DENVER - The policy of social distancing means that the newly homebound are seeing less of coworkers than they did just weeks ago. They're seeing fewer friends too. But they might be seeing a lot more of their family, or their roommates. And that isn't easy.
For some, especially those who live alone, social distancing can bring with it a sense of isolation and loneliness. But for those who live with family or roommates, staying home means spending a lot of time together. After a few days of fun, being "alone together," all the time, can become difficult.
Neither living alone nor with other people is easy in a time of great stress, Dr. Christina Lynch told CNA. But there are ways to build and maintain healthy relationships during the coronavirus pandemic.
A supervising psychologist at Denver's St. John Vianney Theological Seminary, Lynch offered CNA a few suggestions for maintaining friendships, and family relationships, under quarantine, "shelter in place" orders, or social distancing policies.
Lynch suggests accepting that losing control is a difficult feeling.
"When we can't be in control, we become agitated. This is part of our survival mechanism that God gave us so that we do whatever it takes to survive. Unfortunately, [through] the negative[ty] of social media and the internet, it's made us so attached to the world and to what others think and to comparing ourselves that we think we have to always be busy," she said. It is difficult to be restricted to a house, Lynch said.
It is difficult not to be busy. To address that, she emphasized the importance of building a routine, especially one that includes prayer, and recreation.
Lynch emphasizes that the "family is the first Church," and suggests households - families or roommates- set daily routines of prayer, which might include Bible studies, morning and night prayers, or daily rosaries. She encouraged Catholics to bless each other with holy water, and to set up a prayer corner with statues and pictures of the saints.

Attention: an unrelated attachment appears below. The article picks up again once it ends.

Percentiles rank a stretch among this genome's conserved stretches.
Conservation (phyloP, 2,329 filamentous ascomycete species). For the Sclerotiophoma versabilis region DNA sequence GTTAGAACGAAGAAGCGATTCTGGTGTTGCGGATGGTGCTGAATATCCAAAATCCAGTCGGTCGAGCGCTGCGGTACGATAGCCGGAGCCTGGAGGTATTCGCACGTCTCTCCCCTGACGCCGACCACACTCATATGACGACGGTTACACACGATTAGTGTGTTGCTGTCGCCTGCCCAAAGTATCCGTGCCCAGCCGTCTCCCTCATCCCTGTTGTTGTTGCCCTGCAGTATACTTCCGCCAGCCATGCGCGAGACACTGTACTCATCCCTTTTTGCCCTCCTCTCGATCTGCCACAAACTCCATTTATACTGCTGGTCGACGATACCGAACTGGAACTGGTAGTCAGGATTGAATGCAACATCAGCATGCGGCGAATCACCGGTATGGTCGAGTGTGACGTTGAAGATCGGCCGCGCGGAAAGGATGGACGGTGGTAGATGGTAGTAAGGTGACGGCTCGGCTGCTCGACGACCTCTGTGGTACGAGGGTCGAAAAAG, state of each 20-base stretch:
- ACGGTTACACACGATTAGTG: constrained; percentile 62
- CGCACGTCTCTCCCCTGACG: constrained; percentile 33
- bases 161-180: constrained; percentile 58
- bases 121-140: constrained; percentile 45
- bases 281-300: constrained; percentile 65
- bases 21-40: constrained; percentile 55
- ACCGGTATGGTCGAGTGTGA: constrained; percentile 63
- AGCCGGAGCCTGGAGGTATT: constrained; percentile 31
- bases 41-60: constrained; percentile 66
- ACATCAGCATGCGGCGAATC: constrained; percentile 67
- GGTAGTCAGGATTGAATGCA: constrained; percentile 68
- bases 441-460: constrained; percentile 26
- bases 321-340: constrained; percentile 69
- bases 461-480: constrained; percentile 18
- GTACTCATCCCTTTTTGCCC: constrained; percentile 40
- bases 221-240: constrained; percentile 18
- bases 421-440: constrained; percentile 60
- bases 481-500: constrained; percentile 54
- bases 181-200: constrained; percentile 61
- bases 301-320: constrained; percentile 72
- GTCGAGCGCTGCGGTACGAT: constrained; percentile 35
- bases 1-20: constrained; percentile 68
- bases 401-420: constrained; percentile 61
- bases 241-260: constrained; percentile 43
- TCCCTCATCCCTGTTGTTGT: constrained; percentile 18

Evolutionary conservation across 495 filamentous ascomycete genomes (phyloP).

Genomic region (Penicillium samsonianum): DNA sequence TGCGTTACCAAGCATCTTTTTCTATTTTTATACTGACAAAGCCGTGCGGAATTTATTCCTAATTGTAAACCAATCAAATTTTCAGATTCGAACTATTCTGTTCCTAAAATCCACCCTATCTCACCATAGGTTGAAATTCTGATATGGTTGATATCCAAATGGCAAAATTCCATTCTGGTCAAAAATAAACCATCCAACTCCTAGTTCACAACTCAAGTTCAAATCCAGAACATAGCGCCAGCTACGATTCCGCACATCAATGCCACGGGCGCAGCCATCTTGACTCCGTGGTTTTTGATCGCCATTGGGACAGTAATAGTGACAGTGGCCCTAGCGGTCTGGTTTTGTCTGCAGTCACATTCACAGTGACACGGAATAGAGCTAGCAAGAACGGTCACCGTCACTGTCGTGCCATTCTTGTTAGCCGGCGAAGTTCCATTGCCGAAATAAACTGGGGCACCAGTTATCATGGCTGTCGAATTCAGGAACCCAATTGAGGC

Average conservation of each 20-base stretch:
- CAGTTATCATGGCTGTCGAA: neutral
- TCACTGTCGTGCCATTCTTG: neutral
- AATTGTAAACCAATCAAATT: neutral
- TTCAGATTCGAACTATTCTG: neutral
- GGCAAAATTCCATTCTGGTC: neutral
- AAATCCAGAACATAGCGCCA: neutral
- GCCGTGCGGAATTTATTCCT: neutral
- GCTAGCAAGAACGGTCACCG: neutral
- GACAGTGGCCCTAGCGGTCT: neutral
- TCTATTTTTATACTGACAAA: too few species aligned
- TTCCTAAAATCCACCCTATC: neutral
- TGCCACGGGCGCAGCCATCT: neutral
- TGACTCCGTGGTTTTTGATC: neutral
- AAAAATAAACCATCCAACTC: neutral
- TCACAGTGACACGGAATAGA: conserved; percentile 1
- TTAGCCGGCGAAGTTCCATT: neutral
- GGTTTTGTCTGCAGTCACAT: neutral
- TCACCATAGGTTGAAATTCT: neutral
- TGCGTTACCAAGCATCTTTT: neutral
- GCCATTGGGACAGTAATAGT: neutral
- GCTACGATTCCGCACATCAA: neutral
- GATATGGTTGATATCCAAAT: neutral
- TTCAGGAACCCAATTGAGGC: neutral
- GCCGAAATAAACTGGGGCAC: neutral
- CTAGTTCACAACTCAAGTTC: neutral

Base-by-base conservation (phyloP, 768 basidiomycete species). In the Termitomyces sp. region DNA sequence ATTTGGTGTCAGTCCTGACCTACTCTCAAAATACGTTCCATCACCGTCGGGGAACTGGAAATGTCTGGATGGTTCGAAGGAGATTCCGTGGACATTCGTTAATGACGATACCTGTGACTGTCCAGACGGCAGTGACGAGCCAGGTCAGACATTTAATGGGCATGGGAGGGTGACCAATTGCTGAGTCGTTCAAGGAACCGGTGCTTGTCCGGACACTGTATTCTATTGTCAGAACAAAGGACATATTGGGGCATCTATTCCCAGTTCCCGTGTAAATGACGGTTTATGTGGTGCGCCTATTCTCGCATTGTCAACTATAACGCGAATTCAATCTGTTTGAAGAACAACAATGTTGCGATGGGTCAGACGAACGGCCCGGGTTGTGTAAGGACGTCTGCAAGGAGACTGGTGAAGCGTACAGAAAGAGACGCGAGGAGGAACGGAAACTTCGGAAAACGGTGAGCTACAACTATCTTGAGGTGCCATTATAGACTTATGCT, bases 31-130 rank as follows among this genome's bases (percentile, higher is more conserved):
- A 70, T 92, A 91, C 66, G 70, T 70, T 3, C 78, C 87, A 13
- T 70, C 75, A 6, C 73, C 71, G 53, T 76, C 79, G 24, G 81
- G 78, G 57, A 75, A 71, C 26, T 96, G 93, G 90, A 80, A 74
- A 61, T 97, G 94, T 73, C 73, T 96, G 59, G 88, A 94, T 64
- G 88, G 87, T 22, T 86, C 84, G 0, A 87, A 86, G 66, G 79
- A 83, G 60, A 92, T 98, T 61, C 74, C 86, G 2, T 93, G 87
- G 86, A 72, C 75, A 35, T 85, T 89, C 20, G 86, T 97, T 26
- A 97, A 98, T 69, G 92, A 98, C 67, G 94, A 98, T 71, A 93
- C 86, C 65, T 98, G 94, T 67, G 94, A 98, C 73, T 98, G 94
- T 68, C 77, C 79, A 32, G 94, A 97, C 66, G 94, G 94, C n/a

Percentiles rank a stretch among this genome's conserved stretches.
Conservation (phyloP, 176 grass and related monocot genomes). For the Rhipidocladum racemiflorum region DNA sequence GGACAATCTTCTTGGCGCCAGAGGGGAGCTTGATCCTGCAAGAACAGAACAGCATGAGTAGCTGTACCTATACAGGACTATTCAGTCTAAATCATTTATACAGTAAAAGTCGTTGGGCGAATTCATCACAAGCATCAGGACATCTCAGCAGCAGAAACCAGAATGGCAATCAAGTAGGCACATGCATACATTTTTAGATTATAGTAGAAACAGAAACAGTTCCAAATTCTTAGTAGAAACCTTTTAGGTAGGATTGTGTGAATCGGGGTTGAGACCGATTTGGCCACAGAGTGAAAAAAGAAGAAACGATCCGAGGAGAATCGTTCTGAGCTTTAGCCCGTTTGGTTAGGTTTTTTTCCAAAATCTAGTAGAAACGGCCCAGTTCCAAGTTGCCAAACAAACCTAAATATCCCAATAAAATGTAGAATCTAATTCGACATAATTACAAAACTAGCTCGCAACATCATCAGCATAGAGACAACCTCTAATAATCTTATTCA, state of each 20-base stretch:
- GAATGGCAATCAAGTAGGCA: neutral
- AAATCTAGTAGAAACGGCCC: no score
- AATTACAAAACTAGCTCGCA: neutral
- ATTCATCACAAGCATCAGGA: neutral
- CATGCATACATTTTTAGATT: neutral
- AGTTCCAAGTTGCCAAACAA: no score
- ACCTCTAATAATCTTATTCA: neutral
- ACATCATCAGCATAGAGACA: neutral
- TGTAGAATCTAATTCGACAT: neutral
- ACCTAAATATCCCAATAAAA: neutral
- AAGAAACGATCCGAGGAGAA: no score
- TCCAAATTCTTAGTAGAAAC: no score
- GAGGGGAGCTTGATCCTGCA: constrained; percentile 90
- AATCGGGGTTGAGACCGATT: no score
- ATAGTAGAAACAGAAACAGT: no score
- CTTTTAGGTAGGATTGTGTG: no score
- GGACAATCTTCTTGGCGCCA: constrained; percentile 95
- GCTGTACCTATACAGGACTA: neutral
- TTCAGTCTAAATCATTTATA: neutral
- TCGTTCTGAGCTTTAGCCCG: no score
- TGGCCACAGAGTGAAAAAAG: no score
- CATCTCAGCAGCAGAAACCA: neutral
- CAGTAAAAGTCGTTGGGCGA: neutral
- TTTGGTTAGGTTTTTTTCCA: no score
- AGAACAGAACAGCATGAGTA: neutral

"A prayer sets the tone for the whole day," she said.
Quoting an old adage, Lynch said it's true that "the family that prays together stays together." "Ask each member each day what they need prayers for, so you can start a tradition of writing down on a piece of paper each family member's prayer intention."
Families and roommates should also be proactive about building an atmosphere of healthy communication, where thoughts and feelings have a safe place to be shared, she said.
People need to be sensitive to one another, especially during this anxious time, and foster a positive environment, Lynch added.
"Reframe thoughts and feelings of anxiety to how you can do good for others," she said.
"Communicate with each other. This is really important when you live together in close quarters, especially when you can't escape from each other. So you need to set up a place and a time to actually share your feelings and thoughts, and process them out loud," she said.
"If there's a dispute, start with something positive about that person or about what they do. Then mention [about] the behavior, how that behavior has affected you or the household or the family. But, don't accuse, don't be accusatory or blaming about anything. It's good to be constructive in that communication."
Lynch added that shared recreational activities can have a positive effect on the mood of everyone during a period that feels like confinement. She suggested board games, making collages, or watching movies together.
"Use board games, cards or even invent a board game," she further added. "This is a great thing to use our creativity that God intended and to start doing things for good."
Lynch offered a few suggestions for people living alone during the quarantine. She emphasized the importance of maintaining a schedule that involves exercise, community, and prayer.
She also suggested keeping a journal, and keeping in daily contact with friends or relatives.
"If you live alone, it's very important to make sure you have connections with others if you can't every day. So whether you set up a schedule with a friend or a family member to FaceTime or just talk to them on the phone. Maybe each day pick two people that you'd like to talk to and make a phone call to them, [or] ask your family to check in with you," she said.
"Why not write some letters to your friends and your family? You could write emails too. Start making the connection with those we've lost connections with, possibly, or with people we still have connections with."
The global pandemic is difficult, Lynch said. But she said that looking for opportunities to be grateful will help keep relationships stable, and help quell a sense of anxiety.
"Be grateful for your blessings. Have each member of the household write a list of what they're grateful for each day. It can even be the same things as days go on, because it'll start to really connect the positive neurons in your brain where you will begin to start to think positively first before you think negatively," she said.